If you’re over 40, you may have noticed that it’s easier to gain weight, and harder to lose it than it used to be. Lose Pounds, here’s how to get started:
- Eat healthy, protein-rich foods to support calorie-burning muscle mass, and follow a moderate-calorie diet.
- Strength-train twice a week to fight muscle loss.
- Squeeze in quickie cardio workouts 3 times a week to hike all-day calorie burn.
Read on to discover exactly how to get your metabolism fired up again!
Have you noticed that it’s easier to gain weight, an harder to lose it. If you’re over 40, your level of activity, eating habits, and hormones, and how your body stores fat all changes. A few step may help you slim down.
Eat Your Fruits and Veggies
Fill half your plate with fruits and veggies at every meal. They help to have more nutrients and less calories and fat than dairy products, meat, or grains. Fresh fruits like apples and berries, may help you feel satisfied, and eat less. They are also great in place of high-sugar snacks or high-fat.
Don’t Skip Breakfast
Experts recommend a healthy morning meal like whole wheat toast with fruit or oatmeal. It helps check mid-morning hunger that can lead you to grab something unhealthy on-the –go or over eat at lunch. Small or snacks at few hours interval will keep your appetite in check all day long.
Eat Less at Night
You might lose more weight if you get most of your daily calories at lunch. Evening overeating is a serious problem to be solve. Intake of more calories at night make you susceptible to weight problems. The most important thing is still what you eat, not when.
Cook Healthy Meals
The way you prepare food may accumulate extra fat and calories. Baking, grilling, or broiling are better choice in preparing food. Skip foods that are fried or come in creamy sauces.
Don’t Make a Second Trip
As you get older you tend to be less active. To lose pounds you will need to cut down few hundred calories. Tracking your calories with an app or food diary can help you eat less.
If you don’t focus on your food, you’re more likely to overeat and be hungry again soon after. Sit down for meals and concentrate on what is on the table not what’s on your computer or TV screen. That will help your brain understand when you’ve had enough.
Lay Off the Soda
Avoid drinking sugar-sweetened coffee, soft drinks, tea or energy drinks. Your sweet drinks are high in added sugar, which can make you gain weight and increase the chance of diabetes. Switch to another zero-calorie beverage or water is a better choice.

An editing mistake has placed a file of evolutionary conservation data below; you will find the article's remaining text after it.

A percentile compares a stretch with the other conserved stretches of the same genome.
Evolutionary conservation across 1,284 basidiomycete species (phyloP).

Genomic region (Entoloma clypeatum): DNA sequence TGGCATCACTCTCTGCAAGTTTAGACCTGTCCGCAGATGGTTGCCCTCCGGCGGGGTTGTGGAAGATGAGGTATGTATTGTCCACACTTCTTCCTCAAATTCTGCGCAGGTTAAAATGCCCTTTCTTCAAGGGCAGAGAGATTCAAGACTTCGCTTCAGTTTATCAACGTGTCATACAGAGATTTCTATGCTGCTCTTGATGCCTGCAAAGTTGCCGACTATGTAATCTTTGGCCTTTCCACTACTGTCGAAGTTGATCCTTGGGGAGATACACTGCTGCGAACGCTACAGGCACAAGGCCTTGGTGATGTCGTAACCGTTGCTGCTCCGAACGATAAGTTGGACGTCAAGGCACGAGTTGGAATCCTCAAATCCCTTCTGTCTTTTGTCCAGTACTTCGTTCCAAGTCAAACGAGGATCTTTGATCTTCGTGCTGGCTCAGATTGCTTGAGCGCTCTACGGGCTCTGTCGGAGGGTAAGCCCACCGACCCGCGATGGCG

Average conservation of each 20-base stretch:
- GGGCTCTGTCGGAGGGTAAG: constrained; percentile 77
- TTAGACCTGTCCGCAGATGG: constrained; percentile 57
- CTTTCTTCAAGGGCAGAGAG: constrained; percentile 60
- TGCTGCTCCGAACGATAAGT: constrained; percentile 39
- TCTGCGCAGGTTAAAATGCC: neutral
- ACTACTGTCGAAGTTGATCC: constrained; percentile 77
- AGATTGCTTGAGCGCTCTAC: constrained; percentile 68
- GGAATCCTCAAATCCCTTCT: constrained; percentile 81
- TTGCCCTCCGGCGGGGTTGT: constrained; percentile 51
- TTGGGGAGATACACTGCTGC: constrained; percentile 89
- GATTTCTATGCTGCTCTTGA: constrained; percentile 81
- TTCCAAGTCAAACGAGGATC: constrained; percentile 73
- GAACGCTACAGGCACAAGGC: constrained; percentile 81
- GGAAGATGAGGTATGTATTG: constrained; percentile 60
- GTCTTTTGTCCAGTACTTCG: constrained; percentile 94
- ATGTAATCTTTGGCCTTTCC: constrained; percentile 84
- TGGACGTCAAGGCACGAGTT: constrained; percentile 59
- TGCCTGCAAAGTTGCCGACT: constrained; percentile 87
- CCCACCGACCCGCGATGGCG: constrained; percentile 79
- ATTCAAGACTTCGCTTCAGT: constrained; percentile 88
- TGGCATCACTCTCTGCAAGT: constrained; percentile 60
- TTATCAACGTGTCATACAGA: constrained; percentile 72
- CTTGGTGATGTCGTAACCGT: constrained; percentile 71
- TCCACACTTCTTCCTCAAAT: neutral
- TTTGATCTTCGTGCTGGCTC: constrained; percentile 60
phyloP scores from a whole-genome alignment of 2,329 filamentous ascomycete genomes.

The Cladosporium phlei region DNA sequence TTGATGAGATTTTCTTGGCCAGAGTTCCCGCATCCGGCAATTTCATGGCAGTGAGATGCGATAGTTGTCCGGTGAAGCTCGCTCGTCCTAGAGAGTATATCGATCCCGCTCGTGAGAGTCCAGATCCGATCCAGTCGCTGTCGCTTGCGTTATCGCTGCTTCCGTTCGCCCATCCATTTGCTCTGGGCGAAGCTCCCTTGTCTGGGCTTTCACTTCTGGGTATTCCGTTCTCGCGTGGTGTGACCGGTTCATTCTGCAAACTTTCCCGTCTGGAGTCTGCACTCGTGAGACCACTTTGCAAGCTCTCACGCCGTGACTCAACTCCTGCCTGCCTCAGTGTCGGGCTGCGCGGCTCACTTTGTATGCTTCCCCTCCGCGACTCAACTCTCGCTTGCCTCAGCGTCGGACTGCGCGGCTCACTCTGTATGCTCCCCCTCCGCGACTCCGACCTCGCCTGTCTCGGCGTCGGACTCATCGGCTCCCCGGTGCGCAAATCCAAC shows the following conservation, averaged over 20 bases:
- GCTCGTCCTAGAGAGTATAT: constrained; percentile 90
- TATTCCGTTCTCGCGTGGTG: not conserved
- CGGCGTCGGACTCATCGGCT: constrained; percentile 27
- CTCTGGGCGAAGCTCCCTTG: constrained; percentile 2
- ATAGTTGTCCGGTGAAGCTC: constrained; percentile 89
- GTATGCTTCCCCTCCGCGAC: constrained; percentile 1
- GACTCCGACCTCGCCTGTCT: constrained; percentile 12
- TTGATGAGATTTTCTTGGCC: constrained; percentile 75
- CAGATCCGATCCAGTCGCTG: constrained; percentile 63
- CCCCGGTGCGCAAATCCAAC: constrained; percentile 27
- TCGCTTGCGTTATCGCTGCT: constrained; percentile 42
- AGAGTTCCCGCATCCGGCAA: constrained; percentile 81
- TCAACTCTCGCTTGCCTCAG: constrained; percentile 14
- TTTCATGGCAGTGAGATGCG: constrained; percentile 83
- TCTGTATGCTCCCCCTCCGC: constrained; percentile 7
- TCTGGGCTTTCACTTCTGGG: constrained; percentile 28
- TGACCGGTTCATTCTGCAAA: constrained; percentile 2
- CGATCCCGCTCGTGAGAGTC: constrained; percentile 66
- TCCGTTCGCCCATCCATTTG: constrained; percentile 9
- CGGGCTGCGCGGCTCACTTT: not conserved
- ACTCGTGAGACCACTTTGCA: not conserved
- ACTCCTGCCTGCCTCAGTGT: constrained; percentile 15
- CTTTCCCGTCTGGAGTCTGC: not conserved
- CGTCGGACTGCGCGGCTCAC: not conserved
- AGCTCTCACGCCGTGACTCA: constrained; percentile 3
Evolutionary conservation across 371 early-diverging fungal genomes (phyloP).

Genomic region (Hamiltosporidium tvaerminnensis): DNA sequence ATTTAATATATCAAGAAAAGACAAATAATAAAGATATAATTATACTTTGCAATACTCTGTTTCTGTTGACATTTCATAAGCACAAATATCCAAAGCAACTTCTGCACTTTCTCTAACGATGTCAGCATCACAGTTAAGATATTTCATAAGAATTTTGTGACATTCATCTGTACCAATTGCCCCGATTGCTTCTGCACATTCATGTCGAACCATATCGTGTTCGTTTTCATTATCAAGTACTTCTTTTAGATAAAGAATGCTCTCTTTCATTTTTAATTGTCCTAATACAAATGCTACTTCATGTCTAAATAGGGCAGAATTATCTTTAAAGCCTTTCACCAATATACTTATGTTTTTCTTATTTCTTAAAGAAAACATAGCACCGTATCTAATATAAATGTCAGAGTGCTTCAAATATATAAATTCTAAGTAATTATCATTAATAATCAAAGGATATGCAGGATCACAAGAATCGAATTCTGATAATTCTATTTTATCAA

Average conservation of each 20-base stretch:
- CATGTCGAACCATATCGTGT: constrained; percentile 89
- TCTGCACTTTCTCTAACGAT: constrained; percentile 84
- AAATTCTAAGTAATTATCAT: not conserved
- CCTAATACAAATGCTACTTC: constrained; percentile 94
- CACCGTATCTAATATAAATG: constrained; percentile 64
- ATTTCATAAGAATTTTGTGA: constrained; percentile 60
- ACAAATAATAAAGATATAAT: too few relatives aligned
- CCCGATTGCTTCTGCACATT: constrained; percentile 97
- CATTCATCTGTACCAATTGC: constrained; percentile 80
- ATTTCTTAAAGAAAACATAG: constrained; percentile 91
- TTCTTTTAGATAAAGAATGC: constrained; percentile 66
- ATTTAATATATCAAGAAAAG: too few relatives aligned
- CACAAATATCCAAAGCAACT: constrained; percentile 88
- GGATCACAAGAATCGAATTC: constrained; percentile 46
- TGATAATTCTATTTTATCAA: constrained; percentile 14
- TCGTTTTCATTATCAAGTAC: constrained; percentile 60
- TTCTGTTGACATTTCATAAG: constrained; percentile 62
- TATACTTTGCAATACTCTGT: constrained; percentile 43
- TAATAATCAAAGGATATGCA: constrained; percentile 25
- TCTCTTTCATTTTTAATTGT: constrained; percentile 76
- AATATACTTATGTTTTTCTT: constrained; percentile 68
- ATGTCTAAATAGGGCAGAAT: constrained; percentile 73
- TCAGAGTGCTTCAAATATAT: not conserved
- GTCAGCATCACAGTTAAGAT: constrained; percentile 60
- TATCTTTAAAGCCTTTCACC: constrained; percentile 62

Cut Back on Alcohol
One glass of wine or beer is about 150 calories, it can add up when you drink often. In addition, alcohol can make you hungry, so you may eat more while you drink.
Make Time for Exercise
Many at 40, don’t have enough free time to work out. But it’s very important for your weight and your overall health to fit in, at least 2 ½ hours of moderate physical activity like light yard work or brisk walking every week. Note it on your calendar, and make it a priority.
People naturally lose muscle after 40, especially women after menopause. Because muscle burns more calories than fat, this can slow down your metabolism and make it harder to shake those stubborn pounds. Strength-training exercises — lifting weights or doing body-weight exercises, like push-ups and squats — at least twice a week can help you keep those muscles.
Relax, Don’t Stress
Stress can make you more likely to binge on unhealthy food, and it makes it harder for your body to break down fat. Try yoga, deep breathing, meditation, going for a walk, or reading a good book. Stress relief is different for everyone, so find what works for you.
Get Good Sleep
Health problems, stress, medications, and for women, menopause, all these things can mess with your sleep after age 40. People who don’t have good sleep are more likely to gain weight. If you sleep because you’re busy or stressed, try to change such habits and get a regular routine.
Have Your Thyroid Checked
If you eat healthy and exercise regularly and still can’t lose pounds, your thyroid might not be working like it should. This happens in about 5% of people, and it’s most common in women and people over 60. In addition to weight gain, it can also cause fatigue, joint or muscle pain, and depression. Medications can help, so get it checked if you think it might be an issue.
For many people, it’s easier to lose pounds with others than to do it alone. You might enter a weight-loss contest at work, join a group on social media, or ask a friend to go for early-morning walks or classes at the gym. Other people who share your goals can help keep you accountable and cheer you on as you make progress.